Donating Your Body To Science? Funeral Planning Expert Tells Us What Your Family Can Expect

Many difficult decisions need to be made when a loved one dies. To help aid in the process, the National Institutes of Health (NIH), among other financial experts and healthcare providers, recommend timely and thorough end-of-life planning. That way, when the time comes, your death and your remains will be handled according to your wishes. Through comprehensive planning of that sort, less pressure will be put on those closest to you to make choices on your behalf in their time of grief. One decision some people make is to donate their body to science after death.

No official numbers exist as to how many people choose to donate their bodies to science in their end-of-life planning process. But based on most estimates, as many as 20,000 people who die in the United States each year go that route. What exactly does it mean to donate your body to science, though, and how will it affect the funeral or memorial planning process — not to mention the lives of your friends and family after you've died? In an exclusive chat, Grunge checked in with funeral planning expert Jessica Koth, director of public relations at the National Funeral Directors Association (NFDA), to find out more.

Donating your body to science can save lives

According to Research for Life, a whole-body donation advocacy organization that helps facilitate the donation of bodies to science, there are a number of important reasons to choose to donate your body to research after death. Among other points to consider, your body and organs could be a part of ongoing medical research that saves lives, and they might also help the doctors and surgeons of tomorrow hone their skills. But according to funeral planning expert Jessica Koth, NFDA's director of public relations, the choice to donate your body will greatly affect the funeral planning process.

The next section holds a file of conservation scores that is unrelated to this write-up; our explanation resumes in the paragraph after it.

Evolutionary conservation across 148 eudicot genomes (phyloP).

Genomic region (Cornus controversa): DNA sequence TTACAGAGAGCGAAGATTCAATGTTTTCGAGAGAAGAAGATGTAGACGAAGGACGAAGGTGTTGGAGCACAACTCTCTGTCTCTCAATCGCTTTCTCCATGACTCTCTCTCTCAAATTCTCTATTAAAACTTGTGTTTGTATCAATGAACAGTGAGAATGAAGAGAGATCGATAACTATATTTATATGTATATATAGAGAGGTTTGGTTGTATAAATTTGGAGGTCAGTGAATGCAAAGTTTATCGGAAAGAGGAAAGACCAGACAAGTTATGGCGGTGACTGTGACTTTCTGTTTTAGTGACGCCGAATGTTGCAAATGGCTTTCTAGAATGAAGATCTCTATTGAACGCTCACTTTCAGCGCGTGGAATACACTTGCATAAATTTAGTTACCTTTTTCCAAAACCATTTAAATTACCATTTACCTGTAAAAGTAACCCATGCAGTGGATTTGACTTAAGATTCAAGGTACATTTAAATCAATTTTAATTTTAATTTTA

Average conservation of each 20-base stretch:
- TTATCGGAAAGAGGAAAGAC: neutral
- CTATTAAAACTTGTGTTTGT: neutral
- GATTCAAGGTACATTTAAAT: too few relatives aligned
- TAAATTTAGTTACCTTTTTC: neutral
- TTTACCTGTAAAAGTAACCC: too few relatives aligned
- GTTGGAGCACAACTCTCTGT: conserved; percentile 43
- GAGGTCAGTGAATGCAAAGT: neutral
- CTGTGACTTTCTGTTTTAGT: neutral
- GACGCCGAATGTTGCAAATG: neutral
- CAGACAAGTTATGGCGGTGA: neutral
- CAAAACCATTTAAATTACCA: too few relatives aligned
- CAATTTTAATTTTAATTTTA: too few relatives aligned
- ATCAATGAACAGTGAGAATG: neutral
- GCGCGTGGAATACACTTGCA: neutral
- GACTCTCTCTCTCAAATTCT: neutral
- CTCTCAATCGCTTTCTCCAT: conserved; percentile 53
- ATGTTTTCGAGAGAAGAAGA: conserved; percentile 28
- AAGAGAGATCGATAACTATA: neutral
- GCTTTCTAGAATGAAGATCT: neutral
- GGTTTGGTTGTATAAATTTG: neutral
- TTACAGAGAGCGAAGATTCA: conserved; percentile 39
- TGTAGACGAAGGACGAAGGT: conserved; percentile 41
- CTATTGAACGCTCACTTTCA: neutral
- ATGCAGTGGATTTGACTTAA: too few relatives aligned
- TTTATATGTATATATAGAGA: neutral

In an exclusive Grunge interview, Koth says generally speaking, "When an individual donates their body for medical research, the institution must immediately take the decedent into their care," which means that families and friends cannot view the body after death. "The family can, however, work with a local funeral home to plan a memorial gathering to honor their loved one," she says. It can also take up to two years to receive the cremated remains of your loved one, but many institutions can provide your friends and family a specific timeline, Koth points out. Because of that fact, she says you "may not be able to have their cremated remains present during the memorial service."

Before deciding to donate your body, it's important to do your research

In her exclusive Grunge interview, Jessica Koth says before making the choice to donate your body, whether for medical students who are learning how to better help their patients or to aid a scientist in understanding a difficult subject, "It's important to be careful when selecting an organization to donate it to." Comprehensive lists of institutions accepting whole-body donations exist online from the Interactive Estate Document Systems (IEDS), among other sources. Koth adds that specific institutions also often "have comprehensive websites full of information; they also have people on staff who are ready to answer questions from potential donors."

If you'd like your donation to go to a specific research program, university, or hospital, Koth recommends contacting that organization directly to first find out if they have a whole-body donation program. Many whole-body programs accept donations from out-of-state. More than anything, though, if body donation is something you're interested in learning more about, it's important to discuss your options with a licensed funeral director. "Making decisions about where your body will be donated — and filling out any necessary paperwork with the institution, and making plans for your memorial gathering beforehand — will save your loved ones from having to make difficult decisions while they are grieving," Koth says.